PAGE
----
Why am I getting an unexpected token error? (Rock, Paper, Scissors)

For some reason, I’m getting an ‘undefined token’ error in my console pointing to my const relating to playGame. I can’t seem to figure out why. Could someone please explain? Thanks.

const getUserChoice = userInput => {
  userInput = userInput.toLowerCase();
  if (userInput === 'rock' || userInput === 'paper' || userInput === 'scissors'){
    return userInput
  } else{
    console.log('ERROR!')
  }
};
const getComputerChoice = () => {
  randomNumber = Math.floor(Math.random()*3)
  switch(randomNumber) {
    case 0:
      return 'rock';
      break;
    case 1:
      return 'paper';
      break;
    case 2:
    return 'scissors';
    break;
  }
}
const determineWinner = (userChoice, getComputerChoice => {
  if (userChoice === getComputerChoice) {
    return 'Tie!';
  }
  if (userChoice === 'rock') {
    if (getComputerChoice === 'paper') {
      return 'The computer won!';
    } else {
      return 'The user won!';
    }
  }
  if (userChoice === 'paper') {
    if (getComputerChoice === 'rock') {
      return 'The user won!';
    } else {
      return 'The computer won!'
    }
  }
  if (userChoice === 'scissors') {
    if (getComputerChoice === 'paper') {
      return 'The user won!';
    } else {
      return 'The computer won!';
    }
  }
}

const playGame = () => {
  console.log(determineWinner(2, getComputerChoice));
}
playGame();

Take a look at your determineWinner function on line 24; does that look right to you?

(The error message is not always exactly where the issue is; it’s usually not a bad idea to look at what comes before it as well.)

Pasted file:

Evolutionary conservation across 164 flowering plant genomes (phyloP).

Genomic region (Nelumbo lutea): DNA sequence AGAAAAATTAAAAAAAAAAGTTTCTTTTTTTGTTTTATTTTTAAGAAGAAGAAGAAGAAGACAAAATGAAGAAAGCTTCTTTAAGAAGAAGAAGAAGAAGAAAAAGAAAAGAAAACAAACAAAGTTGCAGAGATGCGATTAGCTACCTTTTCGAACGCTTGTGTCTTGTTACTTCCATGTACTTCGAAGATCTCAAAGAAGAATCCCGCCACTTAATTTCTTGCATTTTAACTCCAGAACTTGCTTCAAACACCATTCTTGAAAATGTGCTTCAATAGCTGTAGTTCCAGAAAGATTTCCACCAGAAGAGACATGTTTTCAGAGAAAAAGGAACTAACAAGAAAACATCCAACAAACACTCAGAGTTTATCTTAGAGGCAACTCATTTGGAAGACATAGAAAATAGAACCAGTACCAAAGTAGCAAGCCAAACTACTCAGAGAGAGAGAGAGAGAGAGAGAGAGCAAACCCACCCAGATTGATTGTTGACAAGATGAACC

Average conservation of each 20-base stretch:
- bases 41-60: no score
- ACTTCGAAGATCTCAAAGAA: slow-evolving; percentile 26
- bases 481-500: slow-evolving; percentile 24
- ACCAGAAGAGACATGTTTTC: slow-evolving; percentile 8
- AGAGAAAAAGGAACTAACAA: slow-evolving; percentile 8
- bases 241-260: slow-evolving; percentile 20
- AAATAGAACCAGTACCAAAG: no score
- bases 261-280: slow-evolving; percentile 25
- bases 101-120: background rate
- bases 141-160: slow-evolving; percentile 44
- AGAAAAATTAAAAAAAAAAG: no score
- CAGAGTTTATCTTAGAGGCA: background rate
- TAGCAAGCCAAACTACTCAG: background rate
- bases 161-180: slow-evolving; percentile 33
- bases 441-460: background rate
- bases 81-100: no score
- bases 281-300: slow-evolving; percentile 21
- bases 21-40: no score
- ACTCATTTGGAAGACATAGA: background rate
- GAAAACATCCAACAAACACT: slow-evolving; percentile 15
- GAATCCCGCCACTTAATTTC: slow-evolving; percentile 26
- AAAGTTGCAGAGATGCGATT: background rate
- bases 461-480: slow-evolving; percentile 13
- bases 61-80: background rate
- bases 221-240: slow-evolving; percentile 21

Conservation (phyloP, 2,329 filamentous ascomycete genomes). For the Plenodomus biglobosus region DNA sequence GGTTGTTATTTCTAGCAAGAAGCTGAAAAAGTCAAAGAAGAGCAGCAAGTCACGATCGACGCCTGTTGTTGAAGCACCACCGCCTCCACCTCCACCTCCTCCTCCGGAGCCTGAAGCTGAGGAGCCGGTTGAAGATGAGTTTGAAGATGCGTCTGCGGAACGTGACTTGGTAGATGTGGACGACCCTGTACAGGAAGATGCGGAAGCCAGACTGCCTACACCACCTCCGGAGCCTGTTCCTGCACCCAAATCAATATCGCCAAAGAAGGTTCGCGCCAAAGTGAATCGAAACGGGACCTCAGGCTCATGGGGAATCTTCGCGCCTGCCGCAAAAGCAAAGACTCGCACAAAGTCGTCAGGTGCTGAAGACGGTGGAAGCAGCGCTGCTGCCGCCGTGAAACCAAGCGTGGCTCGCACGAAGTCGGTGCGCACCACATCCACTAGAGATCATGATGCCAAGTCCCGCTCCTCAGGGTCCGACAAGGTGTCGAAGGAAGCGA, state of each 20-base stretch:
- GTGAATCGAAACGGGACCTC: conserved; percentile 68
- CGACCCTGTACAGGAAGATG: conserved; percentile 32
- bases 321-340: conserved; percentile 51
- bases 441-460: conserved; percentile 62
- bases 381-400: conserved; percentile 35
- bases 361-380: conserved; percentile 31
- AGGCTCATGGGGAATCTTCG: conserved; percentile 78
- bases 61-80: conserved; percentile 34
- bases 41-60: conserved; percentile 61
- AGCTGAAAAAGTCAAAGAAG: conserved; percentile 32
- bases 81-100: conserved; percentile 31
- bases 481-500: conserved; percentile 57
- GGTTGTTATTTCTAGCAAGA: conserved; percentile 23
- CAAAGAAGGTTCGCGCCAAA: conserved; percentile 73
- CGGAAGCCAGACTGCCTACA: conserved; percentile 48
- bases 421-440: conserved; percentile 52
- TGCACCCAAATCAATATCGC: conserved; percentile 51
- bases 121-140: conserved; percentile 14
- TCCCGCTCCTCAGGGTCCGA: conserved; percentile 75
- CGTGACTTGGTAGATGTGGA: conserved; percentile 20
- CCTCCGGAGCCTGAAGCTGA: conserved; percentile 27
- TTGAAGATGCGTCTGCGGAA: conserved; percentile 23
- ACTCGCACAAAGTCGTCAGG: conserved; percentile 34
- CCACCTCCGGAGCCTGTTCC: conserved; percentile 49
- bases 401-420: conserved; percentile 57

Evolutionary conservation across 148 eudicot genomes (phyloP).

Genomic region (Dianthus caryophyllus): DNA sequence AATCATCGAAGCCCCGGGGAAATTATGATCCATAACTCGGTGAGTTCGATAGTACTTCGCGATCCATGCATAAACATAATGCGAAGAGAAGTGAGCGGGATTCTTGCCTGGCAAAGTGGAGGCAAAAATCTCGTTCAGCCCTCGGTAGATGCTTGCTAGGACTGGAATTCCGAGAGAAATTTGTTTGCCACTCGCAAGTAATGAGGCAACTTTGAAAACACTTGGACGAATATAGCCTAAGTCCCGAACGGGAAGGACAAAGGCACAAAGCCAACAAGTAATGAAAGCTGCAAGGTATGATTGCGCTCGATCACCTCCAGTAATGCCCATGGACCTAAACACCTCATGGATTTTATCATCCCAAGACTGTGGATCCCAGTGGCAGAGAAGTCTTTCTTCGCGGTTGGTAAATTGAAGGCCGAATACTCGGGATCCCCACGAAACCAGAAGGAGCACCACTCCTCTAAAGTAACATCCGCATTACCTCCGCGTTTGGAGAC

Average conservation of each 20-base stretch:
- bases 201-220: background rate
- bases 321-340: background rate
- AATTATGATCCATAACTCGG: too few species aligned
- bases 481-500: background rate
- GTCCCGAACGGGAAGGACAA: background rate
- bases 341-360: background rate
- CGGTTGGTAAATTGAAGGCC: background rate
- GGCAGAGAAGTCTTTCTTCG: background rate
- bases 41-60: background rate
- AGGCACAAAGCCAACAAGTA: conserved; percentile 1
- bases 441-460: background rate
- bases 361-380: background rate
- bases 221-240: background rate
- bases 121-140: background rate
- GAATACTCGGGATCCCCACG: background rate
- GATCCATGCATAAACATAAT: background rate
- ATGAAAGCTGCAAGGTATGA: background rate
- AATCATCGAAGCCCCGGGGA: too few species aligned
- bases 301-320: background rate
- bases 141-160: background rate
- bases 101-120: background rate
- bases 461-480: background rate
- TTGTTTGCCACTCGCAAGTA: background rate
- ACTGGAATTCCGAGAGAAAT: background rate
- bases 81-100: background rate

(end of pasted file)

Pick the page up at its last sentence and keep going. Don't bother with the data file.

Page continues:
3 Likes

That is kind of an ambiguous error message. It means your code is basically trying to do something like this:

> const a = const b
const a = const b
          ^^^^^

SyntaxError: Unexpected token const

Or in your case more like this:

> const c = (//bunch of code
... //more code
... //more code
... //still more code
... //and just a tad more code
... const d = 5;
const d
^^^^^

SyntaxError: Unexpected token const
3 Likes

Oh right ty. Even when it’s corrected though, it just outputs ‘undefined’.

Try printing your input to see if it is what you expected:

userInput just comes out as an undefined variable even though I gave it a value on line 51.

Let’s walk this back a little bit. What type of input is your determineWinner function expecting?
If we look inside the function, you are making several comparisons. You are comparing userChoice to 'rock', 'paper' and 'scissors', correct? That in mind, does this function call supply expected values as arguments?

Also, keep in mind if we want the return value of a function rather than the function itself, we need to invoke it.

Hi,
Im having the same problem! with the variable randomNumber
can anyone help?

const getUserChoice = userInput => {
userInput = userInput.toLowerCase ();
if (userInput === ‘rock’ || userInput === ‘paper’ ||userInput === ‘scissors’){
return userInput
}else {
console.log(‘error message’);
}
}
const getComputerChoice = ( ) => {